AP NEWS
Related topics

AP-PA--Pennsylvania News Digest, PA

July 7, 2018

Good afternoon! Here’s a look at AP’s general news coverage today in Pennsylvania. For questions about the state report, contact the Philadelphia bureau at 215-561-1133. Ron Todt is on the desk. Editor Larry Rosenthal can be reached at 215-446-6631 or lrosenthal@ap.org.

A reminder this information is not for publication or broadcast, and these coverage plans are subject to change. Expected stories may not develop, or late-breaking and more newsworthy events may take precedence. Advisories, digests and digest advisories will keep you up to date.

Some TV and radio stations will receive shorter APNewsNow versions of the stories below, along with updates

For up-to-the minute information on AP’s coverage, visit Coverage Plan at newsroom.ap.org,

TOP STORIES:

DIOCESES-SEX ABUSE INVESTIGATION

HARRISBURG — One after another, witnesses beat back fear of revealing details many had kept largely private and recounted to grand jurors their story of sexual abuse by Roman Catholic priests whom they had trusted. As they spoke, many said they felt compassion from the grand jurors in the sweeping investigation into allegations of child sexual abuse and cover-ups in six of Pennsylvania dioceses. And they felt believed. Now, many are eagerly anticipating the public release of the grand jury report, which is pending clearance from Pennsylvania’s highest court as justices sort through arguments by current and former clergy named in the document that releasing it would violate their constitutional rights. By Marc Levy. SENT: About 790 words.

EXCHANGE:

EXCHANGE-SEEING DEAD PEOPLE

PITTSBURGH — Beth Roncevich’s father was in his last few days of life, lying in bed in his Indiana Township home with her and her mother somberly by his side. Though his eyes were closed while terminally ill from lung disease on that day four years ago, laughter unexpectedly emerged from Albin Langus. “I said ‘Dad, what are you laughing at?’ He said, ‘Oh, we’re all together.’ ” The bewildered Ms. Roncevich and her mother wondered who and what he was seeing. He was even giggling. “He said, ‘Everybody’s together and we’re all just having a wonderful time. We’re having so much fun’ ... and those were the last words he spoke,” she recounted last week between her visits to patients of UPMC Family Hospice and Palliative Care. Now a hospice nurse, Roncevich has become accustomed to hearing of such encounters. In particular, say she and others who work with the dying, individuals might report a vision, hallucination or dream of someone who preceded them in death. It is often a long-lost loved one — mothers are most common, but fathers, siblings, grandparents and even pets also frequently show up, seemingly welcoming them to whatever lies next. Gary Rotstein, Pittsburgh Post-Gazette.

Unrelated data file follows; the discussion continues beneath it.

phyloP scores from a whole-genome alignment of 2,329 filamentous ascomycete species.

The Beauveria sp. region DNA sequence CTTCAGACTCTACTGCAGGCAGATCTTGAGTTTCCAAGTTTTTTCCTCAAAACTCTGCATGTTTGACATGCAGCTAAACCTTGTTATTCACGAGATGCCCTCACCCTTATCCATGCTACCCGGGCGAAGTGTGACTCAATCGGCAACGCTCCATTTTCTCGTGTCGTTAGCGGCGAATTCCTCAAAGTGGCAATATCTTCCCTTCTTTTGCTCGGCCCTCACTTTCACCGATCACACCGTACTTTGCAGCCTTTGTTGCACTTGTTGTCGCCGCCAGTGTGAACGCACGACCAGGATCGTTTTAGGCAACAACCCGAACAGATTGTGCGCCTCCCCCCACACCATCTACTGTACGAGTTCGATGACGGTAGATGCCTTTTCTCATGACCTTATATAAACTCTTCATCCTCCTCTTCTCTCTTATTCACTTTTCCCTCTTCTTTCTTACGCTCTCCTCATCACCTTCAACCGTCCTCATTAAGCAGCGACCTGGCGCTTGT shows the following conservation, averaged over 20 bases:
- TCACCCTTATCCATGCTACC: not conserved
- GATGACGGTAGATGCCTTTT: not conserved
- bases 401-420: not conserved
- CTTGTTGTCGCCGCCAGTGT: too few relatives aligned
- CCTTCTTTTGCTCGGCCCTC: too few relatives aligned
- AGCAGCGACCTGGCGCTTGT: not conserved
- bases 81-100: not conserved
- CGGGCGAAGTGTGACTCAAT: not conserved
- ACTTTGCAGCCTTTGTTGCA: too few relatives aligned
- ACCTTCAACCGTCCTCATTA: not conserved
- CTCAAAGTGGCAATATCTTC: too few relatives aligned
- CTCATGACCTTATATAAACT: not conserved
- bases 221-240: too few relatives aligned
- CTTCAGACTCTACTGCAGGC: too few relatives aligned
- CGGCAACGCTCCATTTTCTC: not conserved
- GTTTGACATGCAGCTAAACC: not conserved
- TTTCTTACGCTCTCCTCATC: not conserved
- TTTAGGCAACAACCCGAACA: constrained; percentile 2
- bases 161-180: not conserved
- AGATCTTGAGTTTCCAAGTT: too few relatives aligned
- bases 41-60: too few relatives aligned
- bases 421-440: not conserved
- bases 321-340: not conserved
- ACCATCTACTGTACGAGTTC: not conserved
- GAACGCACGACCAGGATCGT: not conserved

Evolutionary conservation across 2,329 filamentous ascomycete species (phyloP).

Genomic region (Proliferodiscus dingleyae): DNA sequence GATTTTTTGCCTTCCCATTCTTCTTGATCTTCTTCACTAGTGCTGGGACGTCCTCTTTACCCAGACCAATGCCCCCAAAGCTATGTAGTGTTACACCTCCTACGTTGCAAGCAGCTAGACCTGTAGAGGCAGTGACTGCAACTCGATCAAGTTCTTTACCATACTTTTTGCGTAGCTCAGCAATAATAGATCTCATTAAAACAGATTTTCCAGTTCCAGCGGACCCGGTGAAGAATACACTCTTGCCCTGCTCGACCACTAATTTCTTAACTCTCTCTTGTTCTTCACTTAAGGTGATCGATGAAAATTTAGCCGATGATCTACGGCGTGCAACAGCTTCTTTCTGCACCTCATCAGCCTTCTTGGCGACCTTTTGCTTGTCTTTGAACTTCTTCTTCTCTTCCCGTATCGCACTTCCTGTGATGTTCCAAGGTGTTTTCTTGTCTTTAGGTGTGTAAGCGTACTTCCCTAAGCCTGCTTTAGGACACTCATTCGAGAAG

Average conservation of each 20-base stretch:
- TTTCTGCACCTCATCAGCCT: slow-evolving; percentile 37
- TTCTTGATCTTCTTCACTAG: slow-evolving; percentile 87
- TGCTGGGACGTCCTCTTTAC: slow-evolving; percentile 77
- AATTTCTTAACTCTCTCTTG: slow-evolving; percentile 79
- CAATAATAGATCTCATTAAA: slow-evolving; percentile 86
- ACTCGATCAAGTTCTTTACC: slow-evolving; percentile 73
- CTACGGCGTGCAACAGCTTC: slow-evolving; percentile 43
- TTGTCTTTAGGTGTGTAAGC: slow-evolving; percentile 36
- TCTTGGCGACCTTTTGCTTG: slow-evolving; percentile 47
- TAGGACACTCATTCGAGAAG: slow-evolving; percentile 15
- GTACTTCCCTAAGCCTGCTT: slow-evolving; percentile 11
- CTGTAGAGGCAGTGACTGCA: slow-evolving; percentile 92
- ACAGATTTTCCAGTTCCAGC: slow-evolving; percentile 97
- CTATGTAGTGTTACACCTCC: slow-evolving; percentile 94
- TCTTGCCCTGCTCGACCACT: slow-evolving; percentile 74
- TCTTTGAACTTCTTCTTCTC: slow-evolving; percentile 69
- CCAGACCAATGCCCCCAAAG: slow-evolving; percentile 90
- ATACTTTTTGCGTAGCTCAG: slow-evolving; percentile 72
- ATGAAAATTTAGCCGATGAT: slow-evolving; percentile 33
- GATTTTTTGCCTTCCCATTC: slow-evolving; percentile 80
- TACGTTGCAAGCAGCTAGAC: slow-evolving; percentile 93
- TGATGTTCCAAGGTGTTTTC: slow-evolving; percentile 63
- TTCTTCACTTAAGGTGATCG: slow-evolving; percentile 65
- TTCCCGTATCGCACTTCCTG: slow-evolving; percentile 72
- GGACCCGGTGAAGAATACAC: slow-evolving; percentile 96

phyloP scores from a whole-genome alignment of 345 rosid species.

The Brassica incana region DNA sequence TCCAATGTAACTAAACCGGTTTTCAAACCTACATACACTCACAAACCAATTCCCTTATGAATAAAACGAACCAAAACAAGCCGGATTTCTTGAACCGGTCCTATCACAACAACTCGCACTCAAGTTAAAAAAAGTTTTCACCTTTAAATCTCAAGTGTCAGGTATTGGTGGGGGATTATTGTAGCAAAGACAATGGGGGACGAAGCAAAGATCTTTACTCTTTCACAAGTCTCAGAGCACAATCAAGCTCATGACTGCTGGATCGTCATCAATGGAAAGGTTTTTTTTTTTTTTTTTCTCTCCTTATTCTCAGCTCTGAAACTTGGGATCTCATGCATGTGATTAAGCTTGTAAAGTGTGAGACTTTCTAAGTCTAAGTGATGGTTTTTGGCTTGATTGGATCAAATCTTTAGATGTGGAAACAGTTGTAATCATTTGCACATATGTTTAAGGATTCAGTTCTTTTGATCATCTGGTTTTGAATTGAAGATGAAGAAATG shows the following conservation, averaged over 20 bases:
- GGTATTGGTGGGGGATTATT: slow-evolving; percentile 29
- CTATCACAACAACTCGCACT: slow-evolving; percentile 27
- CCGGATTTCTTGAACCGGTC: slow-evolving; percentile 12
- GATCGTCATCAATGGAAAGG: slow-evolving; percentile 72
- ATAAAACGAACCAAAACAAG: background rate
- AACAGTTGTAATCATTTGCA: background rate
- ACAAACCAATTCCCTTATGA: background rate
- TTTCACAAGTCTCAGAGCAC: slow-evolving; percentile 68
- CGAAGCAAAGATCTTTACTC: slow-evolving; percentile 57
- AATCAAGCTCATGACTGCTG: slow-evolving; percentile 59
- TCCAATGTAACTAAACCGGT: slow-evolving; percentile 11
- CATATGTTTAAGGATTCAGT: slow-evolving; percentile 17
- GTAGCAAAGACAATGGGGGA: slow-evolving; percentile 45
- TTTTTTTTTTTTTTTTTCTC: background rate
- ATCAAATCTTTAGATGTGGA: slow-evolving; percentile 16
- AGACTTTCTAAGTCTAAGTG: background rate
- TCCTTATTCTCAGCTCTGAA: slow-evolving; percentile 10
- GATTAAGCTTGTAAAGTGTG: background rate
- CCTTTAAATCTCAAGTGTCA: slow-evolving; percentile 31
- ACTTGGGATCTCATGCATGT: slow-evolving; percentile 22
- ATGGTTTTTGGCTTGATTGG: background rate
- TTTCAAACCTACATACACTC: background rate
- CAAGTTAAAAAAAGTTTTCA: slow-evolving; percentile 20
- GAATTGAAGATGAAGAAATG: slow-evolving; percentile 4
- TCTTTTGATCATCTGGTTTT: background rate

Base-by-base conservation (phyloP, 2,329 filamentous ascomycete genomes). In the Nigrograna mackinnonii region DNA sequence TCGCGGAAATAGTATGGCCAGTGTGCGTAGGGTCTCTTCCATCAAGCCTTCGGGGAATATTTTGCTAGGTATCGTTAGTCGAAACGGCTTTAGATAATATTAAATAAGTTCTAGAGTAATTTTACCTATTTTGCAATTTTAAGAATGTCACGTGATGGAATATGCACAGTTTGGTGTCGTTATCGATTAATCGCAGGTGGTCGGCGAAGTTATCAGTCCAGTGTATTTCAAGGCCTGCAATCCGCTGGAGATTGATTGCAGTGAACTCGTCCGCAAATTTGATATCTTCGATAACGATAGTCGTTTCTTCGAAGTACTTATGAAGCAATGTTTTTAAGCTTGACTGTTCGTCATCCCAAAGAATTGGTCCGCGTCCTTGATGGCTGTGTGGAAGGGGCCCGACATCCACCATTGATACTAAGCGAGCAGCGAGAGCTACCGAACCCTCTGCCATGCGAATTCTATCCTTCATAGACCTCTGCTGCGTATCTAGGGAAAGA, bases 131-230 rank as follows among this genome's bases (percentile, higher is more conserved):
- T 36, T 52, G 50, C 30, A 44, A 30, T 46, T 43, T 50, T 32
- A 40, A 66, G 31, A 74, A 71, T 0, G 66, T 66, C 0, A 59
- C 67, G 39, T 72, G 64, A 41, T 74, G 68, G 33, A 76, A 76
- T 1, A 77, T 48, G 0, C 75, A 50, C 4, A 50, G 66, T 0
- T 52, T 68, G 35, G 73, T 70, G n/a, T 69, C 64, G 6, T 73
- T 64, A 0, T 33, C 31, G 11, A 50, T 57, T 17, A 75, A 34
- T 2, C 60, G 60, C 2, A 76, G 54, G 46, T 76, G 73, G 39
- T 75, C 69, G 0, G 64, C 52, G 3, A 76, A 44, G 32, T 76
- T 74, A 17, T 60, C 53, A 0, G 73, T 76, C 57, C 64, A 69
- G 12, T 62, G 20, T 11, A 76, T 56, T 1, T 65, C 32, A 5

COLLEGES-INTELLECTUAL DISABILITIES

WEST CHESTER — Emily Scott has been part of the West Chester University family for a long time. In her first year of life, West Chester students learning about child development regularly visited Emily and her twin sister, Elizabeth, at the family home in East Goshen Township. At age 3, Emily took swimming classes on campus. She’s since participated in nutrition, fitness, and dance programs. So when it came time to think about college, West Chester was the logical choice. But Emily has Down syndrome, and the state university she had grown to love had no place for her or others like her. That changes this fall. Emily and one young man will become the first full-time students with intellectual disabilities at West Chester. And with that move, West Chester reflects what has been an exponential growth in such college offerings, from 25 in 2004 to 270 colleges welcoming students with intellectual disabilities. Susan Snyder, The Philadelphia Inquirer.